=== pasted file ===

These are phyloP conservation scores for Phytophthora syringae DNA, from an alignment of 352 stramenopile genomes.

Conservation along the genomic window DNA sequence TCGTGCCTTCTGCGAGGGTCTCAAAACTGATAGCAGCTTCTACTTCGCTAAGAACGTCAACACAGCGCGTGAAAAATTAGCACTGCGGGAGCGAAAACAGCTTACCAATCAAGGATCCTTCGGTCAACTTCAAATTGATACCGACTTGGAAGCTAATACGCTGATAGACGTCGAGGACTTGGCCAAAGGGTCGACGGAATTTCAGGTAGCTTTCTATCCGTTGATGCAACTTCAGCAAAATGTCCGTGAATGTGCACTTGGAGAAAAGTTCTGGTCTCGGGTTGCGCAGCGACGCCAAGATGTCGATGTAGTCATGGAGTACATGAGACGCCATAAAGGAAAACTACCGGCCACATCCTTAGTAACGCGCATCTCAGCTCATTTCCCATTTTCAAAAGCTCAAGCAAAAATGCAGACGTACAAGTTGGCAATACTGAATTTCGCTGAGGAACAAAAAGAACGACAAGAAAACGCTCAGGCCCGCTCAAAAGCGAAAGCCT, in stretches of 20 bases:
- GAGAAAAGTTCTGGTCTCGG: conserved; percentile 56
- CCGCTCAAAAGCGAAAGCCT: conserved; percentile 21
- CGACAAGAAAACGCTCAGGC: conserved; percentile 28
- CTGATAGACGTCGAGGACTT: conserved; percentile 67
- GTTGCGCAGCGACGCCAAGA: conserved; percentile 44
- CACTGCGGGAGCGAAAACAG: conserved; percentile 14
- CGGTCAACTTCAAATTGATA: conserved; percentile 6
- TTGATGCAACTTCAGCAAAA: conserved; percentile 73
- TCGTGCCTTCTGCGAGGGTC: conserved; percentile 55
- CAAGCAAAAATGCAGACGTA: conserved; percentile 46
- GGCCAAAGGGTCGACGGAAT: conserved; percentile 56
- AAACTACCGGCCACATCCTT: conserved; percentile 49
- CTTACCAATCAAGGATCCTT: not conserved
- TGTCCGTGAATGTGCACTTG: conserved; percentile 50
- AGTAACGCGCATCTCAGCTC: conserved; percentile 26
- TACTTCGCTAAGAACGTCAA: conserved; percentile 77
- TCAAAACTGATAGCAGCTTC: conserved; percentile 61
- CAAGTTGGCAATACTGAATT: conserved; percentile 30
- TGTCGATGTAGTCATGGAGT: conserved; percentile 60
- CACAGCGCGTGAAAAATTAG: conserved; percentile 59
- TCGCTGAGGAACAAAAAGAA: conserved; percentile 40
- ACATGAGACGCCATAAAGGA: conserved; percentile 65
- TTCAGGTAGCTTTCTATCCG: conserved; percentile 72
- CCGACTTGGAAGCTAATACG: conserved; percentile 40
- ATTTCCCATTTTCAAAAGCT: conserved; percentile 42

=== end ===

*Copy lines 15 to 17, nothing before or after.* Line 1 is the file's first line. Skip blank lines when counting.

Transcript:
- CTTACCAATCAAGGATCCTT: not conserved
- TGTCCGTGAATGTGCACTTG: conserved; percentile 50
- AGTAACGCGCATCTCAGCTC: conserved; percentile 26